Medicare will now cover various services—provided remotely—including common office visits, mental health counseling and preventive health screenings provided by physicians, nurse practitioners, clinical psychologists, licensed clinical social workers and other professionals, subject to limitations imposed by state law. To be eligible for coverage, the provider must utilize interactive audio and video telecommunication technology that allows for real-time communication between the patient and the provider’s distant location. Telehealth services will be paid the same as in-person services under the Physician Fee Schedule. Medicare coinsurance and deductibles still apply, but the HHS Office of Inspector General (“OIG”) has instituted flexibility for providers who may wish to reduce or waive these cost-sharing arrangements. Specifically, the OIG has announced that it will not pursue sanctions for arrangements that meet the following conditions: (i) the physician or provider reduces or waives cost-sharing obligations for telehealth services delivered consistent with then-applicable coverage and payment rules; and (ii) the telehealth services are provided during the period of the COVID-19 public health emergency. Therefore, hospitals that abide by these regulations can provide telehealth services at reduced cost or for free without running afoul of the AKS.
Relaxation of Rules Governing Technology That Can Be Used to Provide Telehealth Services. On March 17, 2020, the HHS Office for Civil Rights (“OCR“) announced that it will use its enforcement discretion and waive penalties for HIPAA violations against healthcare providers serving patients in good faith using telehealth technology platforms throughout the duration of the COVID-19 public health emergency. The OCR noted that some available technology platforms may not fully comply with the HIPAA rules, but OCR will not impose penalties for noncompliance for healthcare providers using such platforms in good faith.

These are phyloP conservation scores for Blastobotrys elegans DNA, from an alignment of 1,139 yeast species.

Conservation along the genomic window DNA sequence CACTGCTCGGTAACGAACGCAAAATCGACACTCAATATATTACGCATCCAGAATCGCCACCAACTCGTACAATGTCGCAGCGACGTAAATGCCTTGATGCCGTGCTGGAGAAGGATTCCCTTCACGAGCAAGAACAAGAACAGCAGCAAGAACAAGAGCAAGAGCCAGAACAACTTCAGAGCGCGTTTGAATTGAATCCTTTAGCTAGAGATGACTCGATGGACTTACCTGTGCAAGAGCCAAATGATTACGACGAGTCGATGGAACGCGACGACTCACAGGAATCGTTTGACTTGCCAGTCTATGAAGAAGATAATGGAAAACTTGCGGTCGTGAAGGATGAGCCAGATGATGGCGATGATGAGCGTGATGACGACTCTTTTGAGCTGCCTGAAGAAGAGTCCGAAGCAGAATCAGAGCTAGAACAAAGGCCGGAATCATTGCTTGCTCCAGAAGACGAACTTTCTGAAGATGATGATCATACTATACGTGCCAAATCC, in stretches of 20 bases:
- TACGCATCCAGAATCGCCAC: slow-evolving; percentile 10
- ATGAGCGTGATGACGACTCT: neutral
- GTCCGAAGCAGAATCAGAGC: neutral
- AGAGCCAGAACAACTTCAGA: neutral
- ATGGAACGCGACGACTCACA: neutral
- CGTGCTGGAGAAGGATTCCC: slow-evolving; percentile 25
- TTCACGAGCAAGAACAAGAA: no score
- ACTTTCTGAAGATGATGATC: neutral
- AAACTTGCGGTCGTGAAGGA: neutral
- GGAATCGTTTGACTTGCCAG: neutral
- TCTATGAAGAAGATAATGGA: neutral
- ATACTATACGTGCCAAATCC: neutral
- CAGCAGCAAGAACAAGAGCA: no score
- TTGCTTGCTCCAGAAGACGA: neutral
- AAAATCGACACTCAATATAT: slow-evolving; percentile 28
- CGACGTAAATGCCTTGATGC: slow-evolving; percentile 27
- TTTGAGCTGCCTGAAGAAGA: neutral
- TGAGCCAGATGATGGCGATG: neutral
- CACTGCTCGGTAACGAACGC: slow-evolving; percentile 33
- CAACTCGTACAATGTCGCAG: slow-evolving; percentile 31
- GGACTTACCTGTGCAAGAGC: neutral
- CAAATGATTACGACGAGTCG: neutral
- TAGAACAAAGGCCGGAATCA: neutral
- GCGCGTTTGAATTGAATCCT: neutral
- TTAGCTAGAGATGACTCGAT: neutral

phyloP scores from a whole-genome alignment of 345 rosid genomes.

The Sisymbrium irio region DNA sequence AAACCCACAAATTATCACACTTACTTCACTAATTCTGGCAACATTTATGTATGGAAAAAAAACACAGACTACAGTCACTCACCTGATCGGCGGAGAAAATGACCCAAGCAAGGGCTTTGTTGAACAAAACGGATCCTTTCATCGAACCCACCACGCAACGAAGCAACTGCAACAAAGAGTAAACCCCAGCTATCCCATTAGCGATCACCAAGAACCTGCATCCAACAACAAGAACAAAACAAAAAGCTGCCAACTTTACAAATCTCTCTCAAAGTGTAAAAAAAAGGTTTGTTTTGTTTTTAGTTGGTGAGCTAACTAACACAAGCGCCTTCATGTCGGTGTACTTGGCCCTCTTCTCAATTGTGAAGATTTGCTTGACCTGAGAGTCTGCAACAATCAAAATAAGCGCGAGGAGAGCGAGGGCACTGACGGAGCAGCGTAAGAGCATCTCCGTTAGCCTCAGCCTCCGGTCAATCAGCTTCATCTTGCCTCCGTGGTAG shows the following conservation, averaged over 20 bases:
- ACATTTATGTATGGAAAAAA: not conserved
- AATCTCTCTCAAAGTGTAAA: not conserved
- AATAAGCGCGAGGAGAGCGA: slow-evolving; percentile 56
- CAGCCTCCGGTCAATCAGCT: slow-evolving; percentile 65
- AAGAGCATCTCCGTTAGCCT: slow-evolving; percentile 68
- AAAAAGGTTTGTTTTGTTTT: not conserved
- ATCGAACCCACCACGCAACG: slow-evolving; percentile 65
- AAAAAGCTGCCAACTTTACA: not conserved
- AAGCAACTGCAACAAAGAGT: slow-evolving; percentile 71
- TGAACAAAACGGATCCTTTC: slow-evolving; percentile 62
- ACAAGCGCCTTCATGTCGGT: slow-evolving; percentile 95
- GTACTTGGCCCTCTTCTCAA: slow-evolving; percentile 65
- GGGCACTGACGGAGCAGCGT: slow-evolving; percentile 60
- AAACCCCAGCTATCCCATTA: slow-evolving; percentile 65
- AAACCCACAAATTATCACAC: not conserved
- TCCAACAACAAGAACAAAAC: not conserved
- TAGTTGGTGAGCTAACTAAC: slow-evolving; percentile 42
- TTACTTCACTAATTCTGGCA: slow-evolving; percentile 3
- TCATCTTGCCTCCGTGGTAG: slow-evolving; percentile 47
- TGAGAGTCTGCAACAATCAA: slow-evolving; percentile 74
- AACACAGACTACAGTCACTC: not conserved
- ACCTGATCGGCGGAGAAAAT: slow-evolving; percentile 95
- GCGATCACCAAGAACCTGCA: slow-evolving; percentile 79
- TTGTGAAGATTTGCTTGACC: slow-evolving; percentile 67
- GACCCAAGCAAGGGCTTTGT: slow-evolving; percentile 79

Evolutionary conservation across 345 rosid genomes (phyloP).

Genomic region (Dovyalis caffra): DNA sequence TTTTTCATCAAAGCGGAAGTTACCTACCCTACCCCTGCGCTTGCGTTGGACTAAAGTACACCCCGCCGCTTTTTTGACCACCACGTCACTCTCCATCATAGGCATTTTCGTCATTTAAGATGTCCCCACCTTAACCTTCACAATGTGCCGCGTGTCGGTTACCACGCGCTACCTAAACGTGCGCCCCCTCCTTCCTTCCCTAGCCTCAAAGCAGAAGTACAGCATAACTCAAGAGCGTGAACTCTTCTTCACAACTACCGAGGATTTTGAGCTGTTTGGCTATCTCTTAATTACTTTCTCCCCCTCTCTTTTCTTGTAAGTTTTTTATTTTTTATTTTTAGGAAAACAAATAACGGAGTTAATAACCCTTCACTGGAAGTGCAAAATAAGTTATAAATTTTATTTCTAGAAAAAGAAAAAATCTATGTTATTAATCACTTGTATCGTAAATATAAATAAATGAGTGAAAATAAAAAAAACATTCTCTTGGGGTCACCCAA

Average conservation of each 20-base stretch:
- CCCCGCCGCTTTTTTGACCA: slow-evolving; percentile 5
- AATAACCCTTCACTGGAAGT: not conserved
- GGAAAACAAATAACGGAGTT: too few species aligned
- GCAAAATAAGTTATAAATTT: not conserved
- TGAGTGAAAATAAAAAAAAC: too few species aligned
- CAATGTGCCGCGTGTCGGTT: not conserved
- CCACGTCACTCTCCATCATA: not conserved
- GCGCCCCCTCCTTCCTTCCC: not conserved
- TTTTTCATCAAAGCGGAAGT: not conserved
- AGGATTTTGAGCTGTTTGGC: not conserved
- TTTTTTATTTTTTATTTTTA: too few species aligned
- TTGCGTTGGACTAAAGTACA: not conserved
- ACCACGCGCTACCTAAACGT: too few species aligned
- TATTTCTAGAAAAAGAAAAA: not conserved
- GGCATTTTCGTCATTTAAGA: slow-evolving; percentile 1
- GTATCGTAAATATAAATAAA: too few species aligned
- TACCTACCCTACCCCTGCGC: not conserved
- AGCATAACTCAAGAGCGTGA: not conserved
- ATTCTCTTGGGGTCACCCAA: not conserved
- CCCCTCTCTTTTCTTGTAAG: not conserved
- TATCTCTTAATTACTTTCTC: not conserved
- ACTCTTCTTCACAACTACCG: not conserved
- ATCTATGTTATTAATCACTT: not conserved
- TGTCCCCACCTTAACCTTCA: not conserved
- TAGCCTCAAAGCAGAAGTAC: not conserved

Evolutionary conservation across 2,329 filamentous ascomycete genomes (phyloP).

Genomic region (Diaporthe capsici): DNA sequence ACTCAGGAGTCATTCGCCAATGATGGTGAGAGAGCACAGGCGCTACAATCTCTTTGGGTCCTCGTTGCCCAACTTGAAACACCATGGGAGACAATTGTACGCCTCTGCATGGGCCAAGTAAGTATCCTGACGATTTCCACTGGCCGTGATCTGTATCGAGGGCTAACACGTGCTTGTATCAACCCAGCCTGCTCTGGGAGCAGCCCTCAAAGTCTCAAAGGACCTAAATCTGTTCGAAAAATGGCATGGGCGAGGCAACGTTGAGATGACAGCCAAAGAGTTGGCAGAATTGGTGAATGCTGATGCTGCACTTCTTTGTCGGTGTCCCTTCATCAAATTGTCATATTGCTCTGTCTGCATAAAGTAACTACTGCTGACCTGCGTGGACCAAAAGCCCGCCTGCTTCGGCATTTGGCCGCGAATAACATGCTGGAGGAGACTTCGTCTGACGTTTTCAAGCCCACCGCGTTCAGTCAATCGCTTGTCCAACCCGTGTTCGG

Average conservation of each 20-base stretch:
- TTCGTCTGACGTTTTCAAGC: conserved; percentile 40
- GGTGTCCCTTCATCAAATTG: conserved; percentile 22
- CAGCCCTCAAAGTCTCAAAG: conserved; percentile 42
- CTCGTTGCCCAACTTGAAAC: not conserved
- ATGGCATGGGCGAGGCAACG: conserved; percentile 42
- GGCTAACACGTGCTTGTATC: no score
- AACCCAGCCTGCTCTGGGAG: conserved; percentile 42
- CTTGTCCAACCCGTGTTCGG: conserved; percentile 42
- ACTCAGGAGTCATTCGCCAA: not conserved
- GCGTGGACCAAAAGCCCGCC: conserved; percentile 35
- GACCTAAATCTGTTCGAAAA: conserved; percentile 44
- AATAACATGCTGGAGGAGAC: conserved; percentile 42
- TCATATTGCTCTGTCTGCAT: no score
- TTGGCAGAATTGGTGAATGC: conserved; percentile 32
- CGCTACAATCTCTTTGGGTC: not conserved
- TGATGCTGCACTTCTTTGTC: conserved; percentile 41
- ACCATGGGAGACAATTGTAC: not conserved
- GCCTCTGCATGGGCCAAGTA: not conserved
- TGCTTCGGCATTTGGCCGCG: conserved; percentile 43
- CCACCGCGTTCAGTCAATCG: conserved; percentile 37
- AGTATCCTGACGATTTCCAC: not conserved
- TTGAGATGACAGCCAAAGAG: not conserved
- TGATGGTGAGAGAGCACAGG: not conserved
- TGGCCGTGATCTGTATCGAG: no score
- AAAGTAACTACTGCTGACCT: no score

Under OCR’s announcement, healthcare providers may use any non-public-facing remote communication product to communicate remotely with patients, potentially including applications such as FaceTime or Skype. This extends to the use of telehealth for reasons beyond services related to the diagnosis or treatment of conditions related to COVID-19. Notwithstanding this announcement, providers should think carefully before using technology that would otherwise not be HIPAA compliant and ensure that providers institute appropriate protections for patient privacy.
Compliance with Physician Licensing Requirements. On March 13, 2020, HHS Secretary Alex M. Azar II announced that beginning March 15, 2020, HHS would waive the requirement that out-of-state healthcare providers be licensed in the state where they provide healthcare services. Absent fraud or abuse, a physician that holds an equivalent license from another state and is not affirmatively barred from practice will be able to provide services in a state in which he or she does not hold an active license.
However, this waiver is limited to licensure requirements related to participation and payment in federal healthcare programs. State law still governs whether a healthcare provider may provide professional services in that state without holding an active license from that state’s medical board. In the current public health crisis, several states have begun to ease their licensing restrictions. Amidst such changes, it is important for providers to pay close attention to states’ changing requirements and the exact provisions and limitations of any instituted waivers.